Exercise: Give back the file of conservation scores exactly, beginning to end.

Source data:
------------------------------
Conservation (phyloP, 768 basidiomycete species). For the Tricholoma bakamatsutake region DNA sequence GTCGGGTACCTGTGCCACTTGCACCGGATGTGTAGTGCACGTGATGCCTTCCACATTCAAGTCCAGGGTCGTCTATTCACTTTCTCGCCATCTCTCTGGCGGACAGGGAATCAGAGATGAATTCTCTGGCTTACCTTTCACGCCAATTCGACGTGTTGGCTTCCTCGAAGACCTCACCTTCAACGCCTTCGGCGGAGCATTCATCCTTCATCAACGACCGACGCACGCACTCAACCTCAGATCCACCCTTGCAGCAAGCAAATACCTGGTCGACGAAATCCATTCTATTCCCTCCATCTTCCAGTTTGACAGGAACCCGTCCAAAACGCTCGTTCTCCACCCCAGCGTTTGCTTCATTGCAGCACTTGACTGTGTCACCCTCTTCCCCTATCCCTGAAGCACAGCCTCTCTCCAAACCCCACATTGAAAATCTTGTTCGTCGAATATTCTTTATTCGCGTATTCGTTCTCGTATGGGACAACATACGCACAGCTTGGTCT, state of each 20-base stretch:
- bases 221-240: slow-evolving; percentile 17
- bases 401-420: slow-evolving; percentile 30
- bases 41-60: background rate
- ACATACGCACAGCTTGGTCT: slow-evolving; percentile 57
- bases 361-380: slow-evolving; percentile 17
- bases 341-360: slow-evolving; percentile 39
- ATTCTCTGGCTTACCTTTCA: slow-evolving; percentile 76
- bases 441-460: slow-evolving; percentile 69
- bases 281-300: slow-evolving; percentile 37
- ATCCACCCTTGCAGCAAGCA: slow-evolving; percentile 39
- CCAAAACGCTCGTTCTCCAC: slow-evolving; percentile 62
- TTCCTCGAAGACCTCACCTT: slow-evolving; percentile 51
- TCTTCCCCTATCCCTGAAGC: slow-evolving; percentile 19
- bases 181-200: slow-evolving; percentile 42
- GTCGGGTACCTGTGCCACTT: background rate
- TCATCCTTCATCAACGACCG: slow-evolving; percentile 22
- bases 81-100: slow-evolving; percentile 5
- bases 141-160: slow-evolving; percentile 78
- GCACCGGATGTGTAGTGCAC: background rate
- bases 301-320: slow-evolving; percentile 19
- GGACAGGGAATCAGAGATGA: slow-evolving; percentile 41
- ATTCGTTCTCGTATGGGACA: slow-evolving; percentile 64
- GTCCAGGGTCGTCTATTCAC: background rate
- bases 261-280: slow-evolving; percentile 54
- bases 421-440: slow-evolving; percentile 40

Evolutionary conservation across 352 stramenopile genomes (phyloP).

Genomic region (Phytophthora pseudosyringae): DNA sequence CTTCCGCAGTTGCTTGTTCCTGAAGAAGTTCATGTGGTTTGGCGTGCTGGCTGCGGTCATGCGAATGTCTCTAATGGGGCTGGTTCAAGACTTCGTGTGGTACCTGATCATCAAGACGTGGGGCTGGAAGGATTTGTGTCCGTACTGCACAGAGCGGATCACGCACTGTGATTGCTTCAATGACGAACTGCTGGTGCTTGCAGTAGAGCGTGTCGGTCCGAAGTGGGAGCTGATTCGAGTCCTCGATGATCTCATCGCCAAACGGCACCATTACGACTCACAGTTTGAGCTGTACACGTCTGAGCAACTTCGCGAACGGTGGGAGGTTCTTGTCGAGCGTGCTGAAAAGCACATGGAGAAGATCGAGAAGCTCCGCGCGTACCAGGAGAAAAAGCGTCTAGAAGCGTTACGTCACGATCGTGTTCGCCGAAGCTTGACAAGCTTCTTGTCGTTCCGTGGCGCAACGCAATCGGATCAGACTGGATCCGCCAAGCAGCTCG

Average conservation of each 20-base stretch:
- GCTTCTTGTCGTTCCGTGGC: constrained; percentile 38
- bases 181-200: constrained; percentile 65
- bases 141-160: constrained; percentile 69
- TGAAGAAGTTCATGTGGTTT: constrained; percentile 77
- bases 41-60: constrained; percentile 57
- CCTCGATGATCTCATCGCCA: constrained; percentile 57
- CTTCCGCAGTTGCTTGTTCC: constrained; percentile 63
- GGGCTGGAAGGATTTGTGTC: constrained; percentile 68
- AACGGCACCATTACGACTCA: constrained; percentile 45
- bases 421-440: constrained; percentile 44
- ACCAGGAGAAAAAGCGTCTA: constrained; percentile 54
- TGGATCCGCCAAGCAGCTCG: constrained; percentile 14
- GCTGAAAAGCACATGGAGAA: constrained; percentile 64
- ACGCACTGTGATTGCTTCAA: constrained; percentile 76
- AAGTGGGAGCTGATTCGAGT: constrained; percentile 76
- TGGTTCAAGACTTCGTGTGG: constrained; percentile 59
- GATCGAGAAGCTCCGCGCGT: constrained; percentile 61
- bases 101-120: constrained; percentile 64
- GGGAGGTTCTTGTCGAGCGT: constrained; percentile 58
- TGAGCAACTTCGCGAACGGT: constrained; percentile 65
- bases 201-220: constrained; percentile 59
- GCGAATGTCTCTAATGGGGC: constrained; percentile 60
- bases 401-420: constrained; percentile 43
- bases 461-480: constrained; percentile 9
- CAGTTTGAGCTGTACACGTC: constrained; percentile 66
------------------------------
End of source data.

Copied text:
Conservation (phyloP, 768 basidiomycete species). For the Tricholoma bakamatsutake region DNA sequence GTCGGGTACCTGTGCCACTTGCACCGGATGTGTAGTGCACGTGATGCCTTCCACATTCAAGTCCAGGGTCGTCTATTCACTTTCTCGCCATCTCTCTGGCGGACAGGGAATCAGAGATGAATTCTCTGGCTTACCTTTCACGCCAATTCGACGTGTTGGCTTCCTCGAAGACCTCACCTTCAACGCCTTCGGCGGAGCATTCATCCTTCATCAACGACCGACGCACGCACTCAACCTCAGATCCACCCTTGCAGCAAGCAAATACCTGGTCGACGAAATCCATTCTATTCCCTCCATCTTCCAGTTTGACAGGAACCCGTCCAAAACGCTCGTTCTCCACCCCAGCGTTTGCTTCATTGCAGCACTTGACTGTGTCACCCTCTTCCCCTATCCCTGAAGCACAGCCTCTCTCCAAACCCCACATTGAAAATCTTGTTCGTCGAATATTCTTTATTCGCGTATTCGTTCTCGTATGGGACAACATACGCACAGCTTGGTCT, state of each 20-base stretch:
- bases 221-240: slow-evolving; percentile 17
- bases 401-420: slow-evolving; percentile 30
- bases 41-60: background rate
- ACATACGCACAGCTTGGTCT: slow-evolving; percentile 57
- bases 361-380: slow-evolving; percentile 17
- bases 341-360: slow-evolving; percentile 39
- ATTCTCTGGCTTACCTTTCA: slow-evolving; percentile 76
- bases 441-460: slow-evolving; percentile 69
- bases 281-300: slow-evolving; percentile 37
- ATCCACCCTTGCAGCAAGCA: slow-evolving; percentile 39
- CCAAAACGCTCGTTCTCCAC: slow-evolving; percentile 62
- TTCCTCGAAGACCTCACCTT: slow-evolving; percentile 51
- TCTTCCCCTATCCCTGAAGC: slow-evolving; percentile 19
- bases 181-200: slow-evolving; percentile 42
- GTCGGGTACCTGTGCCACTT: background rate
- TCATCCTTCATCAACGACCG: slow-evolving; percentile 22
- bases 81-100: slow-evolving; percentile 5
- bases 141-160: slow-evolving; percentile 78
- GCACCGGATGTGTAGTGCAC: background rate
- bases 301-320: slow-evolving; percentile 19
- GGACAGGGAATCAGAGATGA: slow-evolving; percentile 41
- ATTCGTTCTCGTATGGGACA: slow-evolving; percentile 64
- GTCCAGGGTCGTCTATTCAC: background rate
- bases 261-280: slow-evolving; percentile 54
- bases 421-440: slow-evolving; percentile 40

Evolutionary conservation across 352 stramenopile genomes (phyloP).

Genomic region (Phytophthora pseudosyringae): DNA sequence CTTCCGCAGTTGCTTGTTCCTGAAGAAGTTCATGTGGTTTGGCGTGCTGGCTGCGGTCATGCGAATGTCTCTAATGGGGCTGGTTCAAGACTTCGTGTGGTACCTGATCATCAAGACGTGGGGCTGGAAGGATTTGTGTCCGTACTGCACAGAGCGGATCACGCACTGTGATTGCTTCAATGACGAACTGCTGGTGCTTGCAGTAGAGCGTGTCGGTCCGAAGTGGGAGCTGATTCGAGTCCTCGATGATCTCATCGCCAAACGGCACCATTACGACTCACAGTTTGAGCTGTACACGTCTGAGCAACTTCGCGAACGGTGGGAGGTTCTTGTCGAGCGTGCTGAAAAGCACATGGAGAAGATCGAGAAGCTCCGCGCGTACCAGGAGAAAAAGCGTCTAGAAGCGTTACGTCACGATCGTGTTCGCCGAAGCTTGACAAGCTTCTTGTCGTTCCGTGGCGCAACGCAATCGGATCAGACTGGATCCGCCAAGCAGCTCG

Average conservation of each 20-base stretch:
- GCTTCTTGTCGTTCCGTGGC: constrained; percentile 38
- bases 181-200: constrained; percentile 65
- bases 141-160: constrained; percentile 69
- TGAAGAAGTTCATGTGGTTT: constrained; percentile 77
- bases 41-60: constrained; percentile 57
- CCTCGATGATCTCATCGCCA: constrained; percentile 57
- CTTCCGCAGTTGCTTGTTCC: constrained; percentile 63
- GGGCTGGAAGGATTTGTGTC: constrained; percentile 68
- AACGGCACCATTACGACTCA: constrained; percentile 45
- bases 421-440: constrained; percentile 44
- ACCAGGAGAAAAAGCGTCTA: constrained; percentile 54
- TGGATCCGCCAAGCAGCTCG: constrained; percentile 14
- GCTGAAAAGCACATGGAGAA: constrained; percentile 64
- ACGCACTGTGATTGCTTCAA: constrained; percentile 76
- AAGTGGGAGCTGATTCGAGT: constrained; percentile 76
- TGGTTCAAGACTTCGTGTGG: constrained; percentile 59
- GATCGAGAAGCTCCGCGCGT: constrained; percentile 61
- bases 101-120: constrained; percentile 64
- GGGAGGTTCTTGTCGAGCGT: constrained; percentile 58
- TGAGCAACTTCGCGAACGGT: constrained; percentile 65
- bases 201-220: constrained; percentile 59
- GCGAATGTCTCTAATGGGGC: constrained; percentile 60
- bases 401-420: constrained; percentile 43
- bases 461-480: constrained; percentile 9
- CAGTTTGAGCTGTACACGTC: constrained; percentile 66